Anyway, it wasn’t aimed at Wallace, but here’s your first bit of homework, because Wallace never complained about it, so has nothing to “apologize” for, despite Dear Leader’s demand he do so, and this Politifact takedown of the Tweet lays it out in solid, non-partisan, factual terms.
Wallace himself answered in the form of a message to young African Americans:
The Politifact article also points out that, in his haste to condemn NASCAR for barring the flag of racist traitors from its venues, Trump “erred” about their television ratings, which have actually gone up.
Given that Trump brands as a “hoax” anything that goes in opposition to his own beliefs and prejudices, it’s hard to sort his misstatements into “Lies” and “Delusions.”
But “true” and “not true” are judgments we can handle.
Still, I’m going to differ with Rob Rogers, because I don’t think it’s a mask.
You can put a mask on and take it back off at will. I think that’s his actual face, based on three years of divisive and often blatantly racist appeals to worst in us, whether planned or spontaneous.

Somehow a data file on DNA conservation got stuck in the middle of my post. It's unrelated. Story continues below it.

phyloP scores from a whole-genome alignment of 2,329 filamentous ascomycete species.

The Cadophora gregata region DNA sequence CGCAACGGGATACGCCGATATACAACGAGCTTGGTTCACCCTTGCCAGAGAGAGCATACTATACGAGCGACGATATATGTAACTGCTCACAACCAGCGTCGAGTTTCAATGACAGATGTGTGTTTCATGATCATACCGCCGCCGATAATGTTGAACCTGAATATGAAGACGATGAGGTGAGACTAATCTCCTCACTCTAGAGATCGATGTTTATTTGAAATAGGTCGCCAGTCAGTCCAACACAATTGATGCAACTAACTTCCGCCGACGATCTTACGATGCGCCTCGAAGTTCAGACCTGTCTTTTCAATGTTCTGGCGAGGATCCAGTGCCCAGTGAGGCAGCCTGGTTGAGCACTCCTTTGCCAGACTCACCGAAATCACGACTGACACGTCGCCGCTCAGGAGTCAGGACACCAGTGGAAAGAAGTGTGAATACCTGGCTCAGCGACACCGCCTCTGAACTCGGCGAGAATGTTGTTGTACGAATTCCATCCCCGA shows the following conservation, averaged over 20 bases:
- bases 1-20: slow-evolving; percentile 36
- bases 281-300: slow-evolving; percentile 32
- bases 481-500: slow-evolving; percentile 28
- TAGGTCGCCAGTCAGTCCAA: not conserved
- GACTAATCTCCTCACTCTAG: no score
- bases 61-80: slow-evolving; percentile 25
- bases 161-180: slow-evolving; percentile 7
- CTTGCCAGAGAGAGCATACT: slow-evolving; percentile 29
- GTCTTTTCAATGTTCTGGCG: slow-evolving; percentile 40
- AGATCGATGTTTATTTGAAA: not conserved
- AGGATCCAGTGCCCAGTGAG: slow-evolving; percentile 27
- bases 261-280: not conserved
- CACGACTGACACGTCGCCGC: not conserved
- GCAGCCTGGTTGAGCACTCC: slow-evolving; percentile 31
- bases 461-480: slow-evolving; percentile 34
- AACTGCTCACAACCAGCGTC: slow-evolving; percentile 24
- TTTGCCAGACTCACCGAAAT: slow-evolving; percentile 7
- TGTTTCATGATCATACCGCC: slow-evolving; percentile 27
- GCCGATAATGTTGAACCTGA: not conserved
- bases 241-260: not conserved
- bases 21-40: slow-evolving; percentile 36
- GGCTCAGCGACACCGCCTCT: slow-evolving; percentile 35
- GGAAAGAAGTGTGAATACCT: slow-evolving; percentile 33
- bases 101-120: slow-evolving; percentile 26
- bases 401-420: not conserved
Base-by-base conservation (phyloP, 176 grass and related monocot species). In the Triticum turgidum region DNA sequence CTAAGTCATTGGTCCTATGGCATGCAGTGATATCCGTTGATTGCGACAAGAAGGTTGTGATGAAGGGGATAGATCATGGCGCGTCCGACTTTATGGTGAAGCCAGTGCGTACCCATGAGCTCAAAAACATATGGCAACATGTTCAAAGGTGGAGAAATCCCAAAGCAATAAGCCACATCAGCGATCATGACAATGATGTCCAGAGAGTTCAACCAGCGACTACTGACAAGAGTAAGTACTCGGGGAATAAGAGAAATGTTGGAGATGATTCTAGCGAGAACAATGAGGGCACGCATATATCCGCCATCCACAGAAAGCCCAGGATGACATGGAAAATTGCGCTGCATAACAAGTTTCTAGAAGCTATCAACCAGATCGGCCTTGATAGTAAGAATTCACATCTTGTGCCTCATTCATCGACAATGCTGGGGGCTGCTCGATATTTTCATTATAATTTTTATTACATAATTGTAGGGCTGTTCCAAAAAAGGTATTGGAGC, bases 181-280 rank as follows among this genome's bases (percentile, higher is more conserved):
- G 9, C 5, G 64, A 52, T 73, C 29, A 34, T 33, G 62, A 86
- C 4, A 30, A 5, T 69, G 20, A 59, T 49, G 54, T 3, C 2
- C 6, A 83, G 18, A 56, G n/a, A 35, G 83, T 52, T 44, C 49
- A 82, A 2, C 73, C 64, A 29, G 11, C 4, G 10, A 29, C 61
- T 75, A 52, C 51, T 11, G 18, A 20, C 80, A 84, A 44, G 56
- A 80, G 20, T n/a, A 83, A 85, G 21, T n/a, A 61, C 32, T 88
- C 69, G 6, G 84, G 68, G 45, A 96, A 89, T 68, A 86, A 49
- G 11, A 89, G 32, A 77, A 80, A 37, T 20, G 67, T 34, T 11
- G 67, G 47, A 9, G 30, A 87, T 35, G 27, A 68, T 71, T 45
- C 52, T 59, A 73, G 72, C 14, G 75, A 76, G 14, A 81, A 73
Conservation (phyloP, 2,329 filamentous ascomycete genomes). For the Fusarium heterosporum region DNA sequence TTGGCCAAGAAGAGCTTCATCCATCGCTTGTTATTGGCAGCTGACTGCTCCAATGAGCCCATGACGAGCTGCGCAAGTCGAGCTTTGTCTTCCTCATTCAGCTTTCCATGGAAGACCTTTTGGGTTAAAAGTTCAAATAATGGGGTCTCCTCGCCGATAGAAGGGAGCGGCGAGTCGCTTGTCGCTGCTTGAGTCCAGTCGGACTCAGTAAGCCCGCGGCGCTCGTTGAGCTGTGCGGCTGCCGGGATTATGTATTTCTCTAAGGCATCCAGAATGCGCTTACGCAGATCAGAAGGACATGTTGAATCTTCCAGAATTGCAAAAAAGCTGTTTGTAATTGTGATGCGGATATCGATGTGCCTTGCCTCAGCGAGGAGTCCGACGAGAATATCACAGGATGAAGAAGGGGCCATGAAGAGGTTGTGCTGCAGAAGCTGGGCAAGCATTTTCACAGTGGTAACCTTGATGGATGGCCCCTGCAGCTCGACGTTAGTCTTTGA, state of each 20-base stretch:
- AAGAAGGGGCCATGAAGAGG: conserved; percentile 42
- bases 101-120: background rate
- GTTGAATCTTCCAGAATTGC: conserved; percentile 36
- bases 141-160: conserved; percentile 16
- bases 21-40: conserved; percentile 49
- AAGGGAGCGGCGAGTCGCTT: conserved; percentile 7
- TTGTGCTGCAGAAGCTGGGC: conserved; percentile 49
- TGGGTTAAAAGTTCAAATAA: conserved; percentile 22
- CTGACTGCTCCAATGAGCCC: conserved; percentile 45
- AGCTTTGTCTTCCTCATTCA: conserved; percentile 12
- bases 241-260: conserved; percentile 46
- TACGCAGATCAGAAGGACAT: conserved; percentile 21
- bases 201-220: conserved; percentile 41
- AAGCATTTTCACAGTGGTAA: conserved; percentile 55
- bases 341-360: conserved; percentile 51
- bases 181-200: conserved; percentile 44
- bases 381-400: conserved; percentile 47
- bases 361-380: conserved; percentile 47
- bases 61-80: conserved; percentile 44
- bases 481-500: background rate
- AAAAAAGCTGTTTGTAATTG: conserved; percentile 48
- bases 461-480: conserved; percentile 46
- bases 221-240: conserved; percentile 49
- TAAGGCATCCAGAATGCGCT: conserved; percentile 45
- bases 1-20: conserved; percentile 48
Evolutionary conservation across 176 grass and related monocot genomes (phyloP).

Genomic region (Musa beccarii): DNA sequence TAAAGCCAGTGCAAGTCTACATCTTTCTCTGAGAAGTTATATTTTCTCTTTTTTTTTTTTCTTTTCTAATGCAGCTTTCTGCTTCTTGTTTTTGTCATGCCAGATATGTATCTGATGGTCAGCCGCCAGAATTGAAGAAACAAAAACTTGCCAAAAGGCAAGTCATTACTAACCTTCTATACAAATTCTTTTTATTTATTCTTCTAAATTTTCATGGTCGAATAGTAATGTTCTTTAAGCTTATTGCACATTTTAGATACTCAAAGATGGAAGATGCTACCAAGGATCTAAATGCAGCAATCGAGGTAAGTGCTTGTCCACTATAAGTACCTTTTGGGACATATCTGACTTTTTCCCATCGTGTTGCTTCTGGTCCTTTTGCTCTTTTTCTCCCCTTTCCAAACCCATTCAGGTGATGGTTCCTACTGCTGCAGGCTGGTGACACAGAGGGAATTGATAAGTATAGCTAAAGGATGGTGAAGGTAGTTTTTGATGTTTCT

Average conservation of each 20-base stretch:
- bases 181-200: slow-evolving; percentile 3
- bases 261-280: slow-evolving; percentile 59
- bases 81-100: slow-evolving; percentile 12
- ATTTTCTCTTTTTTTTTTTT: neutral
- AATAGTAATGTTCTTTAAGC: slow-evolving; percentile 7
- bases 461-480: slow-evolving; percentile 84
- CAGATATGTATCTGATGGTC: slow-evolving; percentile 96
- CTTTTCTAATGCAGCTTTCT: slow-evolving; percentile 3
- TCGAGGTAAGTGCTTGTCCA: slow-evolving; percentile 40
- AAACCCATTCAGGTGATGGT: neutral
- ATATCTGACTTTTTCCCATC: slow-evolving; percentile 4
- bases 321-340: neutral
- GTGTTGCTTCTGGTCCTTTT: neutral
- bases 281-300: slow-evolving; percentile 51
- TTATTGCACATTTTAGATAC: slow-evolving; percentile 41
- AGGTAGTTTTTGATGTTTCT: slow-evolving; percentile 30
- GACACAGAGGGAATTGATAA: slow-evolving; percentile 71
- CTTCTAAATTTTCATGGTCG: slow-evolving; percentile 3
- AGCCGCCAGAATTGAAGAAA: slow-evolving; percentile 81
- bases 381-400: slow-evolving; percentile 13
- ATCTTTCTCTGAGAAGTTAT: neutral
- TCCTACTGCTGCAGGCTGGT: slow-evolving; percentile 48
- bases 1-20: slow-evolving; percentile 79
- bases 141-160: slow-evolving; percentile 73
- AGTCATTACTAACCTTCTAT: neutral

Which brings us to your next homework assignment, this Joanna Weiss piece from Politico about the Lincoln Project, the thoughtful Republicans who have turned against Trump and, as the article says, are using a brand of cutting, effective rhetoric in their advertising that Democrats have never quite mastered.
I said yesterday that Trump’s outrageous actions are once again, as they did in 2016, getting media coverage at the expense of his opponent’s more civilized unveiling of policy proposals.